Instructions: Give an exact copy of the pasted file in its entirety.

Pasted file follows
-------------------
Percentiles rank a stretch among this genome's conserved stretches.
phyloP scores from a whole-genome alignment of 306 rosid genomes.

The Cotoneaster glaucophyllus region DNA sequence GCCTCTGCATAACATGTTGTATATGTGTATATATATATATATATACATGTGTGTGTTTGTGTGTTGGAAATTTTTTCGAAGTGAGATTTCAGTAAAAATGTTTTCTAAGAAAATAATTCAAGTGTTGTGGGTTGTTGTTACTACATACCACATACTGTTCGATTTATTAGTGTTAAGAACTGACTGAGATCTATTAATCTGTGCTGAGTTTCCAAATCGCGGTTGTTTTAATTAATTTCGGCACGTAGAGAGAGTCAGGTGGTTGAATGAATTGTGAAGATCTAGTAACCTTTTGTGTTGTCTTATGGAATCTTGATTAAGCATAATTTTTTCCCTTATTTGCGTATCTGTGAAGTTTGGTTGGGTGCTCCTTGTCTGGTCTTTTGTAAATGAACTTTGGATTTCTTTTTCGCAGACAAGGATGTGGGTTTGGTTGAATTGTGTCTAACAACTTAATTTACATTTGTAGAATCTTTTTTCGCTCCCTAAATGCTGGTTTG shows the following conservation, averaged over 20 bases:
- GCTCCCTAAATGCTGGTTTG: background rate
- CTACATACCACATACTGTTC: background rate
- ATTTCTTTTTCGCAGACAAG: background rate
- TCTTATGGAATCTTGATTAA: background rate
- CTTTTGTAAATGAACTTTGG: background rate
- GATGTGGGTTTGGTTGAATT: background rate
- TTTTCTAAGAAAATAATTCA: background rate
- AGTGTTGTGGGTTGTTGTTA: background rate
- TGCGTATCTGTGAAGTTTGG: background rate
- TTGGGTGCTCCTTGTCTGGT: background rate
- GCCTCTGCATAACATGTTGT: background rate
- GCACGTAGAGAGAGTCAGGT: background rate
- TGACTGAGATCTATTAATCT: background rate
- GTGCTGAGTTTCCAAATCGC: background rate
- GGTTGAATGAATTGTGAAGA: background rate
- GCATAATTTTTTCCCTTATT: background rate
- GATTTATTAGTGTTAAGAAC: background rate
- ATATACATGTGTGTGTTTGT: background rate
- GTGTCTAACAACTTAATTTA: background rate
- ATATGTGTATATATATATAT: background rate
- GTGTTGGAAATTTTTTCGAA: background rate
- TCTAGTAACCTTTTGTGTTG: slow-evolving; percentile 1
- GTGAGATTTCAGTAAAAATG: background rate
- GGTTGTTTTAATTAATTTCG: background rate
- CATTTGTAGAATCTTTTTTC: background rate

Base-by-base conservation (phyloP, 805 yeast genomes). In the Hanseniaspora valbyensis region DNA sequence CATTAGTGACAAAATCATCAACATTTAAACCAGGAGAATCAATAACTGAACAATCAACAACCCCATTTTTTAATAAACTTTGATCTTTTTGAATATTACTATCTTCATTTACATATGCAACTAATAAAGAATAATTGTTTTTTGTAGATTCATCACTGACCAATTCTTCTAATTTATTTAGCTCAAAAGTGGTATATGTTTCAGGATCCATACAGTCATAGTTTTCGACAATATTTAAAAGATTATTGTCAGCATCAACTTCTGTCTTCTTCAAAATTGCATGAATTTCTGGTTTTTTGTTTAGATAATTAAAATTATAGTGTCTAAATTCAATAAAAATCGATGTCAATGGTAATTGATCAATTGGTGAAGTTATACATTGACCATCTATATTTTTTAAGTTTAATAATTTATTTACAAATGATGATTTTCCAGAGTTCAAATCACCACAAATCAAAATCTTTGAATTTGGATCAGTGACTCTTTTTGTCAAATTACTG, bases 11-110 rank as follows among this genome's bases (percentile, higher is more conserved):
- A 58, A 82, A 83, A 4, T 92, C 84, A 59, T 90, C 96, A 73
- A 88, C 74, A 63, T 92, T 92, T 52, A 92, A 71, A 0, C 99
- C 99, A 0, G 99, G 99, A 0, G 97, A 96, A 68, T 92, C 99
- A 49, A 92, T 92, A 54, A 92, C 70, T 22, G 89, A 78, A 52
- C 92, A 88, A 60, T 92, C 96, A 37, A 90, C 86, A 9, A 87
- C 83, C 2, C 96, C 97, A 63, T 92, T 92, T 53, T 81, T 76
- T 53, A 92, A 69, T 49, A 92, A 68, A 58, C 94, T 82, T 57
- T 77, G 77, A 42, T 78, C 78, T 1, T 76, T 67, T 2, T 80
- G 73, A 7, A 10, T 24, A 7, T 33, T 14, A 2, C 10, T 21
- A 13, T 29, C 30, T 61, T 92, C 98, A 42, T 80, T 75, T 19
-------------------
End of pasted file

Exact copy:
Percentiles rank a stretch among this genome's conserved stretches.
phyloP scores from a whole-genome alignment of 306 rosid genomes.

The Cotoneaster glaucophyllus region DNA sequence GCCTCTGCATAACATGTTGTATATGTGTATATATATATATATATACATGTGTGTGTTTGTGTGTTGGAAATTTTTTCGAAGTGAGATTTCAGTAAAAATGTTTTCTAAGAAAATAATTCAAGTGTTGTGGGTTGTTGTTACTACATACCACATACTGTTCGATTTATTAGTGTTAAGAACTGACTGAGATCTATTAATCTGTGCTGAGTTTCCAAATCGCGGTTGTTTTAATTAATTTCGGCACGTAGAGAGAGTCAGGTGGTTGAATGAATTGTGAAGATCTAGTAACCTTTTGTGTTGTCTTATGGAATCTTGATTAAGCATAATTTTTTCCCTTATTTGCGTATCTGTGAAGTTTGGTTGGGTGCTCCTTGTCTGGTCTTTTGTAAATGAACTTTGGATTTCTTTTTCGCAGACAAGGATGTGGGTTTGGTTGAATTGTGTCTAACAACTTAATTTACATTTGTAGAATCTTTTTTCGCTCCCTAAATGCTGGTTTG shows the following conservation, averaged over 20 bases:
- GCTCCCTAAATGCTGGTTTG: background rate
- CTACATACCACATACTGTTC: background rate
- ATTTCTTTTTCGCAGACAAG: background rate
- TCTTATGGAATCTTGATTAA: background rate
- CTTTTGTAAATGAACTTTGG: background rate
- GATGTGGGTTTGGTTGAATT: background rate
- TTTTCTAAGAAAATAATTCA: background rate
- AGTGTTGTGGGTTGTTGTTA: background rate
- TGCGTATCTGTGAAGTTTGG: background rate
- TTGGGTGCTCCTTGTCTGGT: background rate
- GCCTCTGCATAACATGTTGT: background rate
- GCACGTAGAGAGAGTCAGGT: background rate
- TGACTGAGATCTATTAATCT: background rate
- GTGCTGAGTTTCCAAATCGC: background rate
- GGTTGAATGAATTGTGAAGA: background rate
- GCATAATTTTTTCCCTTATT: background rate
- GATTTATTAGTGTTAAGAAC: background rate
- ATATACATGTGTGTGTTTGT: background rate
- GTGTCTAACAACTTAATTTA: background rate
- ATATGTGTATATATATATAT: background rate
- GTGTTGGAAATTTTTTCGAA: background rate
- TCTAGTAACCTTTTGTGTTG: slow-evolving; percentile 1
- GTGAGATTTCAGTAAAAATG: background rate
- GGTTGTTTTAATTAATTTCG: background rate
- CATTTGTAGAATCTTTTTTC: background rate

Base-by-base conservation (phyloP, 805 yeast genomes). In the Hanseniaspora valbyensis region DNA sequence CATTAGTGACAAAATCATCAACATTTAAACCAGGAGAATCAATAACTGAACAATCAACAACCCCATTTTTTAATAAACTTTGATCTTTTTGAATATTACTATCTTCATTTACATATGCAACTAATAAAGAATAATTGTTTTTTGTAGATTCATCACTGACCAATTCTTCTAATTTATTTAGCTCAAAAGTGGTATATGTTTCAGGATCCATACAGTCATAGTTTTCGACAATATTTAAAAGATTATTGTCAGCATCAACTTCTGTCTTCTTCAAAATTGCATGAATTTCTGGTTTTTTGTTTAGATAATTAAAATTATAGTGTCTAAATTCAATAAAAATCGATGTCAATGGTAATTGATCAATTGGTGAAGTTATACATTGACCATCTATATTTTTTAAGTTTAATAATTTATTTACAAATGATGATTTTCCAGAGTTCAAATCACCACAAATCAAAATCTTTGAATTTGGATCAGTGACTCTTTTTGTCAAATTACTG, bases 11-110 rank as follows among this genome's bases (percentile, higher is more conserved):
- A 58, A 82, A 83, A 4, T 92, C 84, A 59, T 90, C 96, A 73
- A 88, C 74, A 63, T 92, T 92, T 52, A 92, A 71, A 0, C 99
- C 99, A 0, G 99, G 99, A 0, G 97, A 96, A 68, T 92, C 99
- A 49, A 92, T 92, A 54, A 92, C 70, T 22, G 89, A 78, A 52
- C 92, A 88, A 60, T 92, C 96, A 37, A 90, C 86, A 9, A 87
- C 83, C 2, C 96, C 97, A 63, T 92, T 92, T 53, T 81, T 76
- T 53, A 92, A 69, T 49, A 92, A 68, A 58, C 94, T 82, T 57
- T 77, G 77, A 42, T 78, C 78, T 1, T 76, T 67, T 2, T 80
- G 73, A 7, A 10, T 24, A 7, T 33, T 14, A 2, C 10, T 21
- A 13, T 29, C 30, T 61, T 92, C 98, A 42, T 80, T 75, T 19